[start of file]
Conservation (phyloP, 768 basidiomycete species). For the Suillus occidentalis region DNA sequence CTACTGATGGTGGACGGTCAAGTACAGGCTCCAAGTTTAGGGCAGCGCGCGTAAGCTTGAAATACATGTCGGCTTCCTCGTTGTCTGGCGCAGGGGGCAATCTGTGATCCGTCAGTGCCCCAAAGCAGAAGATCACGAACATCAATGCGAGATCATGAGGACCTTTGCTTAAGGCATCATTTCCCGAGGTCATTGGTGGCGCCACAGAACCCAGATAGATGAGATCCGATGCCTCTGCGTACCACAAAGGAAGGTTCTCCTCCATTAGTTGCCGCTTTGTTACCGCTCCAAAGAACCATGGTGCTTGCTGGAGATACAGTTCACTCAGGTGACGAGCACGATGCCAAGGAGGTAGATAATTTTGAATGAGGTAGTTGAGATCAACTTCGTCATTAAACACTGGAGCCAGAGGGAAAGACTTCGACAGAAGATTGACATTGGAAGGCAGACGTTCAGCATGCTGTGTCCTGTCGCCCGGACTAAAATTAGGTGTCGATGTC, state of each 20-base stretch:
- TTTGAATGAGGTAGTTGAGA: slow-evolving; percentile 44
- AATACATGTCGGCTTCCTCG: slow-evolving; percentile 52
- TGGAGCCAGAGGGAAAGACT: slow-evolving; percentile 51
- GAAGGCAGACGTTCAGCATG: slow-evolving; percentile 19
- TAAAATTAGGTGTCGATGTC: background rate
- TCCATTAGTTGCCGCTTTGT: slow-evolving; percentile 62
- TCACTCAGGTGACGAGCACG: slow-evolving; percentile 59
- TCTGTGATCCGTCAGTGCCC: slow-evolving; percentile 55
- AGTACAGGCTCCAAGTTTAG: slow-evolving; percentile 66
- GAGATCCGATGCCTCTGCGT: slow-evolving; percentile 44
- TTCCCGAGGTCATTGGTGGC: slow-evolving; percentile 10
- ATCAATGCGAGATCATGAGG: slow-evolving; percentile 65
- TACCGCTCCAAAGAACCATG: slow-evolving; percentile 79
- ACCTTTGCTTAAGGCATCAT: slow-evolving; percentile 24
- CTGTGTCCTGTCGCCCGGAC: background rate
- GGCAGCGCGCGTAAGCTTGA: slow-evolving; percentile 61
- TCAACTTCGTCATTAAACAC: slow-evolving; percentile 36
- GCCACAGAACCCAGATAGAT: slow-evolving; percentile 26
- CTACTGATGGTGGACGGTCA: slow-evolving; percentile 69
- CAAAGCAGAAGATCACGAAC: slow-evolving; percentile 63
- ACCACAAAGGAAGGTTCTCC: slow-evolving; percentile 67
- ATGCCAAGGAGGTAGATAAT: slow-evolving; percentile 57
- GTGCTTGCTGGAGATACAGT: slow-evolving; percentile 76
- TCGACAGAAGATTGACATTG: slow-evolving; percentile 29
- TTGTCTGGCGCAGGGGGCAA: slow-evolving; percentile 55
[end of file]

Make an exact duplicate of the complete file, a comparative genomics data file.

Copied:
Conservation (phyloP, 768 basidiomycete species). For the Suillus occidentalis region DNA sequence CTACTGATGGTGGACGGTCAAGTACAGGCTCCAAGTTTAGGGCAGCGCGCGTAAGCTTGAAATACATGTCGGCTTCCTCGTTGTCTGGCGCAGGGGGCAATCTGTGATCCGTCAGTGCCCCAAAGCAGAAGATCACGAACATCAATGCGAGATCATGAGGACCTTTGCTTAAGGCATCATTTCCCGAGGTCATTGGTGGCGCCACAGAACCCAGATAGATGAGATCCGATGCCTCTGCGTACCACAAAGGAAGGTTCTCCTCCATTAGTTGCCGCTTTGTTACCGCTCCAAAGAACCATGGTGCTTGCTGGAGATACAGTTCACTCAGGTGACGAGCACGATGCCAAGGAGGTAGATAATTTTGAATGAGGTAGTTGAGATCAACTTCGTCATTAAACACTGGAGCCAGAGGGAAAGACTTCGACAGAAGATTGACATTGGAAGGCAGACGTTCAGCATGCTGTGTCCTGTCGCCCGGACTAAAATTAGGTGTCGATGTC, state of each 20-base stretch:
- TTTGAATGAGGTAGTTGAGA: slow-evolving; percentile 44
- AATACATGTCGGCTTCCTCG: slow-evolving; percentile 52
- TGGAGCCAGAGGGAAAGACT: slow-evolving; percentile 51
- GAAGGCAGACGTTCAGCATG: slow-evolving; percentile 19
- TAAAATTAGGTGTCGATGTC: background rate
- TCCATTAGTTGCCGCTTTGT: slow-evolving; percentile 62
- TCACTCAGGTGACGAGCACG: slow-evolving; percentile 59
- TCTGTGATCCGTCAGTGCCC: slow-evolving; percentile 55
- AGTACAGGCTCCAAGTTTAG: slow-evolving; percentile 66
- GAGATCCGATGCCTCTGCGT: slow-evolving; percentile 44
- TTCCCGAGGTCATTGGTGGC: slow-evolving; percentile 10
- ATCAATGCGAGATCATGAGG: slow-evolving; percentile 65
- TACCGCTCCAAAGAACCATG: slow-evolving; percentile 79
- ACCTTTGCTTAAGGCATCAT: slow-evolving; percentile 24
- CTGTGTCCTGTCGCCCGGAC: background rate
- GGCAGCGCGCGTAAGCTTGA: slow-evolving; percentile 61
- TCAACTTCGTCATTAAACAC: slow-evolving; percentile 36
- GCCACAGAACCCAGATAGAT: slow-evolving; percentile 26
- CTACTGATGGTGGACGGTCA: slow-evolving; percentile 69
- CAAAGCAGAAGATCACGAAC: slow-evolving; percentile 63
- ACCACAAAGGAAGGTTCTCC: slow-evolving; percentile 67
- ATGCCAAGGAGGTAGATAAT: slow-evolving; percentile 57
- GTGCTTGCTGGAGATACAGT: slow-evolving; percentile 76
- TCGACAGAAGATTGACATTG: slow-evolving; percentile 29
- TTGTCTGGCGCAGGGGGCAA: slow-evolving; percentile 55